I watched, too, as a motorcycle driver sped his bike, American flag flying from the back, onto the shoulder, skirting lanes to get ahead of four-wheel traffic.

Soon several vehicles followed in the right lane that had emptied of traffic about a block before the right lane closure. The zipper merge worked up until then. I could see an accident waiting to happen as the impatient motorists flexed their muscles, bullying into the left lane with concern only for themselves and whatever hurry they had. Drivers like that endanger all of us with their excessive speed.

I dug two peppermint life savors from my purse, rolled down the passenger side window, tried to relax in the near traffic gridlock. I’ve never determined how people can handle this daily congestion while driving to and from work or wherever.

 

 

 

Randy diverted my attention to a sign posted on the Children’s Hospital and Clinics of Minnesota building next to the interstate. We laughed at the suggestion that joint replacement could transform the average patient into a buff biker.

 

Tents like the one above hugged the fenceline above and along Interstate 35E just south of Interstate 94 in St. Paul.

 

Then I noticed a string of one-man tents hugging the fence along and above the interstate. I have no clue why anyone would camp in such a location. What was that all about?

As much as I dislike traveling through the Twin Cities metro, I always spot something intriguing. And I always land back home in Faribaault incredibly thankful that I don’t live in the Cities.

© Copyright 2017 Audrey Kletscher Helbling

 

Scenes along the interstate in Minnesota May 8, 2017

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Driving toward downtown St. Paul along Interstate 35-E.

 

YOU NEVER KNOW WHAT you’ll see while traveling the interstate. Too many motorists engage in risky behavior like tailgating, weaving from one lane to the other, texting, talking on their cells when their full attention should be on the roadway and more. It’s a crazy driving world out there.

 

I admire these MnDOT responders who aid motorists, here in the thick of interstate traffic near downtown St. Paul. It appears a mighty dangerous job.

 

I’m no fan of heavy traffic or travel in the Twin Cities metro. But then I suppose many people aren’t. Rural roadways can be just as unsafe.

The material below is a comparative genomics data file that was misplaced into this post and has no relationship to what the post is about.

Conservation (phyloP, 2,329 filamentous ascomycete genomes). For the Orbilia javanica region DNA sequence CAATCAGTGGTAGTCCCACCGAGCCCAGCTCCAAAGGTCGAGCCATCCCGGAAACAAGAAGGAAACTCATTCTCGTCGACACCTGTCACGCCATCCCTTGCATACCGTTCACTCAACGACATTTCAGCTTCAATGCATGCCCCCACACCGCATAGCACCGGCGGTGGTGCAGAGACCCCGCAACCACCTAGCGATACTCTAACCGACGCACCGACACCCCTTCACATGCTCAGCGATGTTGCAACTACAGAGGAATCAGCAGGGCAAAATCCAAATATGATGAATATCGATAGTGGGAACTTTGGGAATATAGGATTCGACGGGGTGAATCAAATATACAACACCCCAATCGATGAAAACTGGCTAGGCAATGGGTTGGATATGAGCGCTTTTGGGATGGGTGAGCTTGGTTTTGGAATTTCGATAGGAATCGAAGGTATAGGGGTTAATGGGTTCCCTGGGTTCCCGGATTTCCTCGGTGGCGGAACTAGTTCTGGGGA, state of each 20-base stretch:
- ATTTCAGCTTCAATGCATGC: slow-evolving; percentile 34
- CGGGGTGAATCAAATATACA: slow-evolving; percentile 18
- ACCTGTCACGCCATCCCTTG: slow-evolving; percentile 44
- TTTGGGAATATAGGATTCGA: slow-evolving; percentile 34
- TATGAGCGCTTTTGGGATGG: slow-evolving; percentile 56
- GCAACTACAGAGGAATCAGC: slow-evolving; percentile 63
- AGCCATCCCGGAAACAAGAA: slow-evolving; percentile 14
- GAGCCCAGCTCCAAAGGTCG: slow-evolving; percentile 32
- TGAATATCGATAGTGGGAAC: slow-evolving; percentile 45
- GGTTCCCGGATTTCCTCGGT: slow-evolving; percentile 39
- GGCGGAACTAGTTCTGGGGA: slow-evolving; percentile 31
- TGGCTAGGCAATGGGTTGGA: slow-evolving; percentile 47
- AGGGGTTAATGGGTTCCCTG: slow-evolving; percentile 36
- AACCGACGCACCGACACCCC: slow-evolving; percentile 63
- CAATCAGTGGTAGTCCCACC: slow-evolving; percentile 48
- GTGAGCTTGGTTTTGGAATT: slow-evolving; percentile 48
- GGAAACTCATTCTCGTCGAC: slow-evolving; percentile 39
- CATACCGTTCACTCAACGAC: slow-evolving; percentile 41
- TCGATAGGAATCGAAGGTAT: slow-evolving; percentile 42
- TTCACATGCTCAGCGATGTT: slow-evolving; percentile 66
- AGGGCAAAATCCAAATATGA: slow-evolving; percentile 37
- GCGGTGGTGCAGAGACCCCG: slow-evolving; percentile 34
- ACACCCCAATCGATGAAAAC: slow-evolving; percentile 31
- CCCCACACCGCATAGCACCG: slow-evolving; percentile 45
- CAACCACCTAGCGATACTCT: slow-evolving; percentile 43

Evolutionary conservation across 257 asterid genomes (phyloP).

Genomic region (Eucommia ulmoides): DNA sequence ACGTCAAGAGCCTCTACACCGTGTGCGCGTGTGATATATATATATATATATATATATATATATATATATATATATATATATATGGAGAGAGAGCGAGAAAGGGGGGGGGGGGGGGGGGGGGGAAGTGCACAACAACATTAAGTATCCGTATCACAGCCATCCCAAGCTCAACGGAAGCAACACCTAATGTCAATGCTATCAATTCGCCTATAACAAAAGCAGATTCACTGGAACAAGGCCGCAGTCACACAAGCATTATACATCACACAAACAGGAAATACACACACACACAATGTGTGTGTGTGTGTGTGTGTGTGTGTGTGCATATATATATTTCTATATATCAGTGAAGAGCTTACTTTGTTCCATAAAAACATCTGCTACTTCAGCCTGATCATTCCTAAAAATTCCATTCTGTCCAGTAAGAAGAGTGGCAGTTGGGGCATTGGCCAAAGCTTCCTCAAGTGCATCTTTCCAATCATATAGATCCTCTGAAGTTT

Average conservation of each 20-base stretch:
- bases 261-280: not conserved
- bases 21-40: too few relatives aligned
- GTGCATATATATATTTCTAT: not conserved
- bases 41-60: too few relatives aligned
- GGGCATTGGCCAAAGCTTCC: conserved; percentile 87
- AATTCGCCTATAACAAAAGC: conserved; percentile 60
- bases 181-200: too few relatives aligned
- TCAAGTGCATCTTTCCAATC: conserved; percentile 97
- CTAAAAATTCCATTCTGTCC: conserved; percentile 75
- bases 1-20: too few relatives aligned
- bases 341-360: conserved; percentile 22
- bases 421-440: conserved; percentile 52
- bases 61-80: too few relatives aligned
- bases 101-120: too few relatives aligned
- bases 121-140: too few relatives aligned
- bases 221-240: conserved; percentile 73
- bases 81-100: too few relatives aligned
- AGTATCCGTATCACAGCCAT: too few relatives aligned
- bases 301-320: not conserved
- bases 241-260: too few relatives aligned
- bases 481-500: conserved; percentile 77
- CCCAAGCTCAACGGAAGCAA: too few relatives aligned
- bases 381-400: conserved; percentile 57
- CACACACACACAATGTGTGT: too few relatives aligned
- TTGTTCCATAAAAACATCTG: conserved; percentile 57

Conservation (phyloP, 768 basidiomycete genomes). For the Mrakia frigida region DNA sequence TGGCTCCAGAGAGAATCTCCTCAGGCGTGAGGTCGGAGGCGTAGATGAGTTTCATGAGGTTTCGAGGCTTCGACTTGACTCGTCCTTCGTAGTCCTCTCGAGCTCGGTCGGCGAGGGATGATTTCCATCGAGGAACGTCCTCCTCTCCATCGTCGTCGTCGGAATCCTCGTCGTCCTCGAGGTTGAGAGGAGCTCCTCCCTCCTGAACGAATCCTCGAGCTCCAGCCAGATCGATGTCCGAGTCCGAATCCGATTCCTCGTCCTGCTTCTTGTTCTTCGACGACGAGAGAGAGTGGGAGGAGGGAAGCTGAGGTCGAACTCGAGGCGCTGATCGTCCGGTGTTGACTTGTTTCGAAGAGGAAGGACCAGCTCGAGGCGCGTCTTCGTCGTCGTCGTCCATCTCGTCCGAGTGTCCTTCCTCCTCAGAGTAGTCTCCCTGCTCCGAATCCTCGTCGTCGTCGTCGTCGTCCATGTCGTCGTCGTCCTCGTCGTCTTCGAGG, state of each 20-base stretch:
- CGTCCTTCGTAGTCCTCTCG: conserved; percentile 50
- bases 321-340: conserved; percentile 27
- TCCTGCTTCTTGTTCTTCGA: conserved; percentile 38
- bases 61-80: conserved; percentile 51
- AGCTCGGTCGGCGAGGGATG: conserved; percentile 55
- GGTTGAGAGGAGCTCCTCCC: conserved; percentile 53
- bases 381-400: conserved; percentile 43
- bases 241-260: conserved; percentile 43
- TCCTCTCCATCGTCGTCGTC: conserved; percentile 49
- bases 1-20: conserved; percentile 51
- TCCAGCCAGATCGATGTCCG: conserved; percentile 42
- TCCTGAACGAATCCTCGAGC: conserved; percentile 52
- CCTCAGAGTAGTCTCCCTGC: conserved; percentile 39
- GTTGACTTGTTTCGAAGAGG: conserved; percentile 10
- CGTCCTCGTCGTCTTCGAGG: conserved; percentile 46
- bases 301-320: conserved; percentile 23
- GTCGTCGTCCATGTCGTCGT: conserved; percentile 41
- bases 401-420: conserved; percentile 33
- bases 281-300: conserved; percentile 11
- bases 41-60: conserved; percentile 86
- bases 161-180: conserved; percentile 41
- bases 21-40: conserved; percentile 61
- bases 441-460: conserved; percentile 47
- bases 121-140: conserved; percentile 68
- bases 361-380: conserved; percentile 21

Is the tanker actually carrying coffee or simply advertising it? Photographed northbound on I-35 toward the Twin Cities metro.

 

What’s the final destination of this outdoor enthusiast headed eastbound on I-35E?

 

How does the boss drive?

 

All of that aside, I always spot interesting scenes along the interstate. Interesting to me, anyway.

 

Southbound into St. Paul along I-35E.

 

TELL ME: What have you observed while traveling along the interstate?

© Copyright 2017 Audrey Kletscher Helbling

 

So thankful for this newer & safer stretch of Highway 14 December 2, 2016

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Heavy traffic on U.S. Highway 14 between Nicollet and North Mankato late last Sunday afternoon.

Heavy traffic on U.S. Highway 14 between Nicollet and North Mankato. Minnesota Prairie Roots file photo March 2013.

IN MARCH 2013, I penned a post, “Hope for one of Minnesota’s most dangerous rural highways.” That would be US Highway 14, specifically between North Mankato and New Ulm.

Back then, I quoted the Minnesota Department of Transportation:

The U.S. Highway 14 corridor between New Ulm and North Mankato in Nicollet County recorded 250 crashes from 2006 to 2010. This overall crash rate is consistent with comparable rural state highways. However, 11 of those crashes had either a fatality or a serious injury, leaving this portion of Hwy 14 with a fatal and serious injury crash rate 50 percent greater than comparable rural state highways. Safety in the area from North Mankato to Nicollet and at the intersection of Hwy 14 and Hwy 15 north of New Ulm is of particular concern.

Did you catch that? A fatal and serious injury crash rate 50 percent greater than comparable highways.

I don’t doubt those statistics and that assessment. For decades I’ve traveled Highway 14 to and from my native southwestern Minnesota. Heavy traffic, narrow lanes, and few opportunities to safely pass make this roadway particularly dangerous.

U.S. Highway 14 under construction between Mankato and Nicollet.

Barrels and signage guide motorists onto a detour in the final month of Highway 14 construction between Mankato and Nicollet. Minnesota Prairie Roots file photo October 2016.